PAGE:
Several benchmark mortgage rates tapered off today. The average rates on 30-year fixed and 15-year fixed mortgages both receded. The average rate on 5/1 adjustable-rate mortgages, meanwhile, cruised higher.
Average mortgage interest rates
Product Rate Last week Change
30-year fixed 2.96% 3.06% -0.10
15-year fixed 2.48% 2.62% -0.14
30-year fixed jumbo 2.96% 3.01% -0.05
30-year fixed refinance 3.06% 3.07% -0.01
Rates as of November 16, 2020.
Mortgage rates change daily, but they remain much lower overall than they were before the Great Recession. If you’re in the market for a mortgage, it could make sense to go ahead and lock if you see a rate you like. Just don’t do so without shopping around first.
Compare mortgage rates in your area now.
The average 30-year fixed-mortgage rate is 2.96 percent, a decrease of 10 basis points since the same time last week. This time a month ago, the average rate on a 30-year fixed mortgage was higher, at 3.04 percent.
At the current average rate, you’ll pay a combined $419.45 per month in principal and interest for every $100,000 you borrow. That’s a decline of $5.40 from last week.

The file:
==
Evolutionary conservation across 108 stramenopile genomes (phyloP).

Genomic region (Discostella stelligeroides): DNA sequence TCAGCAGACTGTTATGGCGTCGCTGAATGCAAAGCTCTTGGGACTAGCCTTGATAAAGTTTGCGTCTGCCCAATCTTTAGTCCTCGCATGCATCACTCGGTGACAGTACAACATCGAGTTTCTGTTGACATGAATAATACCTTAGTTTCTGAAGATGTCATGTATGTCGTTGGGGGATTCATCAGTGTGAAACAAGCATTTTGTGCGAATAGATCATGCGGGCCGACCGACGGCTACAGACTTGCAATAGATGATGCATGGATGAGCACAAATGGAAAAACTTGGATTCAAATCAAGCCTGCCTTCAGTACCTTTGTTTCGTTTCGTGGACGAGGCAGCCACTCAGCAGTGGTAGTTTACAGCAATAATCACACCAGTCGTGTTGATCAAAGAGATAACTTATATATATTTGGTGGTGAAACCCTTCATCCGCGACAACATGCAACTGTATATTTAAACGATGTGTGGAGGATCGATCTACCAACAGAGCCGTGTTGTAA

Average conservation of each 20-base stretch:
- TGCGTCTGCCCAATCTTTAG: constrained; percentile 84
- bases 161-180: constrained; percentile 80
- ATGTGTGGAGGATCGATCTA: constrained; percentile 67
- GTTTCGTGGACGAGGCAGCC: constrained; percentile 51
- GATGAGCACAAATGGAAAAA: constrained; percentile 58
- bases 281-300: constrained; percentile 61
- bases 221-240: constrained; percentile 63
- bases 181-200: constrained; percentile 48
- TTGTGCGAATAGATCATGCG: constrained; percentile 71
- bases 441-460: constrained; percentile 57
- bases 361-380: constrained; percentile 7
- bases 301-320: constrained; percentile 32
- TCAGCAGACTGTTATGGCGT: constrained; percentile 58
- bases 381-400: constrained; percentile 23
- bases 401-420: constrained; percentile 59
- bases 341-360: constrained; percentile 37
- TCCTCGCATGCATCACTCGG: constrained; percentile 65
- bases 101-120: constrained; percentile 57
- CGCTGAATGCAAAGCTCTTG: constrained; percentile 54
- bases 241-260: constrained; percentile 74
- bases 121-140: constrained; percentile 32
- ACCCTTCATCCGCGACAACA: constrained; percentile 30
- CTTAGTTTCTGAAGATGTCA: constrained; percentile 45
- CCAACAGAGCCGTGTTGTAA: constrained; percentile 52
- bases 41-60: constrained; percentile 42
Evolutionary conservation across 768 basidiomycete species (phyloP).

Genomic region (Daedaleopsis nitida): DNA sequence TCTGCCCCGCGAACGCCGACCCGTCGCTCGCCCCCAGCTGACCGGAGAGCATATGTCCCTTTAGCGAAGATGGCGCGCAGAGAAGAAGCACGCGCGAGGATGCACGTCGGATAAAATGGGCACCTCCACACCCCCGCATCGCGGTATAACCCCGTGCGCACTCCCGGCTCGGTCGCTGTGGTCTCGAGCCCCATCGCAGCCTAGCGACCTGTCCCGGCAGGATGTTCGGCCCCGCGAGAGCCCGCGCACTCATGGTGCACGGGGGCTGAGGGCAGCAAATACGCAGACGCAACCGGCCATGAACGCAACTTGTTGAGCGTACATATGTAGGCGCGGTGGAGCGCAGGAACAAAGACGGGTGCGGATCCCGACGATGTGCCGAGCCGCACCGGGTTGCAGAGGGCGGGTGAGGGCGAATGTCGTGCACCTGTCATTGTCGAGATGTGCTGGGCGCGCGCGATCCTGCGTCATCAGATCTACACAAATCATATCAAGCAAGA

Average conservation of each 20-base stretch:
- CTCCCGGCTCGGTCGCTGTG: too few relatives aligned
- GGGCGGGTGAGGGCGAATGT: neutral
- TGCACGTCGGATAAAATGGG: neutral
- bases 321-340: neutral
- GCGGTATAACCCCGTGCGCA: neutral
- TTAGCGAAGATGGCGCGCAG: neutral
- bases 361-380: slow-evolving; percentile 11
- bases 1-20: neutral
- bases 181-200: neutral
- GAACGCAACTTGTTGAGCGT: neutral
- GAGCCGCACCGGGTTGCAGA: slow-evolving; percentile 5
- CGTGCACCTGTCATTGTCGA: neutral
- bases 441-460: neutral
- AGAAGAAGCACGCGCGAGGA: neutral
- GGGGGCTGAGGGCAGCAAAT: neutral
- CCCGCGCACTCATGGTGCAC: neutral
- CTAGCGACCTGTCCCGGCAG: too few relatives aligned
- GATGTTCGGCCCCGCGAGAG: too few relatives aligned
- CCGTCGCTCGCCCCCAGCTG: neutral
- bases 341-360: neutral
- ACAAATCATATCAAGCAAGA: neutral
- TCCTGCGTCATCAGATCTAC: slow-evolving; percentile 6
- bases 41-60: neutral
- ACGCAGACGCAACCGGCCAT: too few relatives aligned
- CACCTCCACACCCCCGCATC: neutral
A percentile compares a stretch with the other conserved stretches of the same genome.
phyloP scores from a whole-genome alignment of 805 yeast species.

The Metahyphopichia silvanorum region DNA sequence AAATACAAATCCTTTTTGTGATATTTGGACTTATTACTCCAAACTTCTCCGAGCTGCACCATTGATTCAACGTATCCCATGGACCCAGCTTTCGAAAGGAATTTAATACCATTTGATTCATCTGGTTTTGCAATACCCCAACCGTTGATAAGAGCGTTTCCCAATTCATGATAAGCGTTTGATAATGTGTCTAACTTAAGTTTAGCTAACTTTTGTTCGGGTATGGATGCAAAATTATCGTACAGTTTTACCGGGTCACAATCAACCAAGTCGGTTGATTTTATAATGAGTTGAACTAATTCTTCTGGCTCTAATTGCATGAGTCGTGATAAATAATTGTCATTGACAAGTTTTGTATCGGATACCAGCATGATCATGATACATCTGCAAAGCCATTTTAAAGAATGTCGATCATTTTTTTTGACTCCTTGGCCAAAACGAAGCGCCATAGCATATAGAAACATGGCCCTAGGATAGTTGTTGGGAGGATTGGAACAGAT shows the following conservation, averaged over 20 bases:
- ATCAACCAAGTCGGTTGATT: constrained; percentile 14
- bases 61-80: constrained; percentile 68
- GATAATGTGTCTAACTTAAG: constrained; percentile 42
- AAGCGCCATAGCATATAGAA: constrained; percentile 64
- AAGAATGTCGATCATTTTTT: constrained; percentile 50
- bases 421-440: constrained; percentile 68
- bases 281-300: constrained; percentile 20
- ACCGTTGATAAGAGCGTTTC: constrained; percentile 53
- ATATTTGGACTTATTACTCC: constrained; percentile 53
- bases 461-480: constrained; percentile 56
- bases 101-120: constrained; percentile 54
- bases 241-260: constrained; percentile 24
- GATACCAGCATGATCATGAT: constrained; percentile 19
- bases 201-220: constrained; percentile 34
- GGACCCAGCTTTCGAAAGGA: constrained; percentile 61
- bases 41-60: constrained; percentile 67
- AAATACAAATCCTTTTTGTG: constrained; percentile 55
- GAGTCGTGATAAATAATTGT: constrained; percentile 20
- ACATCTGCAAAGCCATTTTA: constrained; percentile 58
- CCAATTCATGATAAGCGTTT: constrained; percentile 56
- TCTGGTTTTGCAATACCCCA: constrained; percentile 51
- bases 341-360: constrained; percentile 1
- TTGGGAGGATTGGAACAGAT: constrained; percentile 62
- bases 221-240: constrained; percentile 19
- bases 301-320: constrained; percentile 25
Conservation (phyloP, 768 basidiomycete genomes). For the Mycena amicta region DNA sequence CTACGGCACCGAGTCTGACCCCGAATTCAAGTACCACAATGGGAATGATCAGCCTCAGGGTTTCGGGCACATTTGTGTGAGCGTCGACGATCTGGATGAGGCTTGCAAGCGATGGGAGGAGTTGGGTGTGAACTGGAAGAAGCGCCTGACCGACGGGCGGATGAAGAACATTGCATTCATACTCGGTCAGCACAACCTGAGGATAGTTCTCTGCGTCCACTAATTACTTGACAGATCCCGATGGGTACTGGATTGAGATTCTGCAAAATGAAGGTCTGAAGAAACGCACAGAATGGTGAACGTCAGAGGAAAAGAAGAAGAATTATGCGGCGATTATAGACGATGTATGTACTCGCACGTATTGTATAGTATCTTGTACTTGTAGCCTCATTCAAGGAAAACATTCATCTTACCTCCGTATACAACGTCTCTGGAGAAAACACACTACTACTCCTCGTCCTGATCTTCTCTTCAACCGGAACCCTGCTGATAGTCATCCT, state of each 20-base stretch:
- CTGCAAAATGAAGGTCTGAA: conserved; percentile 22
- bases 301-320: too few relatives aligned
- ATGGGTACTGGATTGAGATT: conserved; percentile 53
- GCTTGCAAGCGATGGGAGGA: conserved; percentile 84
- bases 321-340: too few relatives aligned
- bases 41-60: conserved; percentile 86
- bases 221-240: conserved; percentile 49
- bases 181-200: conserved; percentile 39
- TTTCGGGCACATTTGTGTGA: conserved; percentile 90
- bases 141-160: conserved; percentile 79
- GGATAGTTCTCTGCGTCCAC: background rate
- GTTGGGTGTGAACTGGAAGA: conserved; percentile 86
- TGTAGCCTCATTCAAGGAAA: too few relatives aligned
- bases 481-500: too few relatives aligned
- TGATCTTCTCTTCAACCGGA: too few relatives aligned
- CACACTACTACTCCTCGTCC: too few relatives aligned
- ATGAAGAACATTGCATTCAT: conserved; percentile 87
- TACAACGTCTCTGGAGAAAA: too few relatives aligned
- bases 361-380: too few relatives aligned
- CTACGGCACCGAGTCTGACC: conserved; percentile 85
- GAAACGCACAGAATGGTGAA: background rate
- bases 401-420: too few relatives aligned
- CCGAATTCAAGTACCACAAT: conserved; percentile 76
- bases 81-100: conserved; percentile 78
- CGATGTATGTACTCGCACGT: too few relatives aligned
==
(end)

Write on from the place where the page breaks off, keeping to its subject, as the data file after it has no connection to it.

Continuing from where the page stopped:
You can use Bankrate’s home loan calculator to estimate your monthly payments and see how much you’ll save by adding extra payments. It will also help you determinehow much interest you’ll pay over the life of the loan.
The average 15-year fixed-mortgage rate is 2.48 percent, down 14 basis points since the same time last week.
Monthly payments on a 15-year fixed mortgage at that rate will cost around $666 per $100,000 borrowed. The bigger payment may be a little more difficult to find room for in your monthly budget than a 30-year mortgage payment would, but it comes with some big advantages: You’ll save thousands of dollars over the life of the loan in total interest paid and build equity much faster.
The average rate on a 5/1 ARM is 3.04 percent, up 1 basis point over the last 7 days.
These types of loans are best for those who expect to sell or refinance before the first or second adjustment. Rates could be much higher when the loan first adjusts, and thereafter.